1. Put together a table of the employees that your business has employed in the past decade with details such as each employee’s:
    1. Commencement date;
    2. Termination date;
    3. Date of birth (if known);
    4. Employment type (e.g. casual, part-time, full-time, fixed term);
    5. Role in the business; and
    6. Pay rates (including any changes to these for the duration of their employment).

Hopefully, this is something you can easily extract from your payroll system.

  1. Identify the written contract terms (if any) that have applied to each employee during the period of their employment, including any position descriptions that have applied to their role. These items will ordinarily be stored in each employee’s file either in electronic or hard copy form.  If you are unable to locate any written terms, make note of this on the employee table.
  2. Schedule a time to meet with a lawyer with expertise in employment law. When scheduling the meeting, you should outline that you need specific advice on:
    1. Whether (and to what extent) you are at risk of non-compliance claims relating to the Modern Award system; and
    2. A strategy for rectifying any immediate issues that are identified.

A note on finding an appropriate adviser:  While your professional / trade association or HR consultants may indicate that they can assist you with the above, we recommend getting this advice from a legal professional so that your communications with your chosen adviser are appropriately protected by confidentiality and legal professional privilege (which means that the conversation can’t be used against you in court).

  1. When any immediate issues have been appropriately addressed, we recommend you consult with a professional adviser that is appropriately equipped to:
    1. Conduct a ‘health check’ of your entire staff management system from recruitment, onboarding, record keeping right through to performance management and termination practices (as it is likely that if you are unaware of the Modern Award system, there are other legal obligations that may have slipped through the cracks); and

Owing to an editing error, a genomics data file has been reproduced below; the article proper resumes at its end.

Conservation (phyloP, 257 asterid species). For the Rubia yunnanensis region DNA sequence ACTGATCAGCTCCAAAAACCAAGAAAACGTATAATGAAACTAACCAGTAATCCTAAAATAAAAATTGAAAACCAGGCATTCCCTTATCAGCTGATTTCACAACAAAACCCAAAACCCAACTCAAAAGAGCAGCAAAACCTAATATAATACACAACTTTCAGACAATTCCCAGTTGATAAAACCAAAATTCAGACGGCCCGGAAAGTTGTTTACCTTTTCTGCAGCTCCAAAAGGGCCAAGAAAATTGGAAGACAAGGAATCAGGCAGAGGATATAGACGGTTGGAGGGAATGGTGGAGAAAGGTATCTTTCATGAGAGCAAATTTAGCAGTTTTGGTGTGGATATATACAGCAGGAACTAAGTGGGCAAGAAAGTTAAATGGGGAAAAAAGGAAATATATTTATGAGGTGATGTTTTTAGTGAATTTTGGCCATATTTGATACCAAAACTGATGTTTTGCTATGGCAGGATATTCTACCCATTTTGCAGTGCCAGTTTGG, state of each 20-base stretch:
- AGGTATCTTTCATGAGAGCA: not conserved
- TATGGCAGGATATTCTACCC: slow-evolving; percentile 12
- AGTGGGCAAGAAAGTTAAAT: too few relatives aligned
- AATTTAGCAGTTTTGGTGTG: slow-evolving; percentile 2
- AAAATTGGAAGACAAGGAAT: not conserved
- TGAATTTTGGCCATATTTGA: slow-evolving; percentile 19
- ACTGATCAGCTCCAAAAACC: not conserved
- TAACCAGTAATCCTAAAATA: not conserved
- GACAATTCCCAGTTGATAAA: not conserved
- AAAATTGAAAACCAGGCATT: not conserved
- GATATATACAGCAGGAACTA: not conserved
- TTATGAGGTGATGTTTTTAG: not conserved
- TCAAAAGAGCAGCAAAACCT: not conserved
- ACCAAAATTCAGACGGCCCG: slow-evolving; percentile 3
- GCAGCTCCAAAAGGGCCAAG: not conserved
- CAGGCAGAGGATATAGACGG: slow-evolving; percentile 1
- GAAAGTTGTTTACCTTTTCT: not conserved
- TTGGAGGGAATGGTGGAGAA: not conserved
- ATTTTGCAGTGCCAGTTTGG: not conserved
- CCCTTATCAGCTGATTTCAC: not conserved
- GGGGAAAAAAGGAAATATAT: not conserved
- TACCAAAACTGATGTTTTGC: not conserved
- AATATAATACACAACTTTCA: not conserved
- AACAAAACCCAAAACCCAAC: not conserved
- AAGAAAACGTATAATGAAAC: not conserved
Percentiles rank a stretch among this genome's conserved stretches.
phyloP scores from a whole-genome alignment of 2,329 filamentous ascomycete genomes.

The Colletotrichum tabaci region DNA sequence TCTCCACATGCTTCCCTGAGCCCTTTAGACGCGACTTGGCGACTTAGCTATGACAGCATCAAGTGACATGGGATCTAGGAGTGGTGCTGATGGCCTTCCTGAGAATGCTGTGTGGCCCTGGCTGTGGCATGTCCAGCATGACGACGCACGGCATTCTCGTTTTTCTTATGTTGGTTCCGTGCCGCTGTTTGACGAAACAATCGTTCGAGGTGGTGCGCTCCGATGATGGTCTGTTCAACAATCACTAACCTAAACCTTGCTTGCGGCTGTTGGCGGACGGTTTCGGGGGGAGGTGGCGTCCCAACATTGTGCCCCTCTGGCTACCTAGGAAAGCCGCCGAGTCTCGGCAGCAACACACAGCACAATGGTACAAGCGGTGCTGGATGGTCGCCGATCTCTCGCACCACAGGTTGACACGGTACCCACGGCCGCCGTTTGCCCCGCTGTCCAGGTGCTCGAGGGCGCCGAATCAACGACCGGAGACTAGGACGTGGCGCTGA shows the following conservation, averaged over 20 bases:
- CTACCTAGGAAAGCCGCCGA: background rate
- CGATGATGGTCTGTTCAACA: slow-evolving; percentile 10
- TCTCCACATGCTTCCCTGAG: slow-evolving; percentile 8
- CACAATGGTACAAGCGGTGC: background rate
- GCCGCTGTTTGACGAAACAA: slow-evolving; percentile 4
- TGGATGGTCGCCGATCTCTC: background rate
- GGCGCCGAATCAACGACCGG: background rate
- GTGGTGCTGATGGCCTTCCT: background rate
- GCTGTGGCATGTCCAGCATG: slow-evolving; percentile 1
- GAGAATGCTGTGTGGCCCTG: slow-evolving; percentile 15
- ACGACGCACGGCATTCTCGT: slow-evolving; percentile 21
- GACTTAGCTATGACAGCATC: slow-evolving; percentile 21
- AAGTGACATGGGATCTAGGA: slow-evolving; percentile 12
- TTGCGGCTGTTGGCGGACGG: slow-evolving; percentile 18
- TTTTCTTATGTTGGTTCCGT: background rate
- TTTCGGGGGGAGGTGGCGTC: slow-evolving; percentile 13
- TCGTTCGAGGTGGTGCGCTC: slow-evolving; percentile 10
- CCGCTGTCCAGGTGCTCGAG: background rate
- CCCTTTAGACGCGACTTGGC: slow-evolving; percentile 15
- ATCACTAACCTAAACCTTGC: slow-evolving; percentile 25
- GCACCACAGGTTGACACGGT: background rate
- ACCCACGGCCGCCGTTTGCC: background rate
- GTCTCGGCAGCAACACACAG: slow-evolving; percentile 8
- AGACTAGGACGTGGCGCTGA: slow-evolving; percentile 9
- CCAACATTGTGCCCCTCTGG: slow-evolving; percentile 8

2. Establish a working system to ensure that you stay on top of your legal obligations in this area. This could be as simple as subscribing to the Fair Work Ombudsman’s free email update service (see https://www.fairwork.gov.au/website-information/staying-up-to-date/subscribe-to-email-updates).  Most Modern Awards are updated periodically, and it is critical that your business adapts to these changes.  The pay rates in most awards are reviewed and effective from 1 July each year.

Risky Business #2: Referring to the incorrect Modern Award

Some businesses inadvertently apply the incorrect Award to their employees.  This may be because they have:

  • Selected the Award with the title that ‘sounds about right’, without looking any deeper;
  • Referred to the Award that seems to refer to the employee’s specific position, without first looking whether an industry-based Award applies; or
  • Failed to specifically look at the Award’s ‘coverage clause’ which usually appears at clause 4 of each Award.

If you think this may apply to your business or any of your employees, we recommend that you take these simple steps: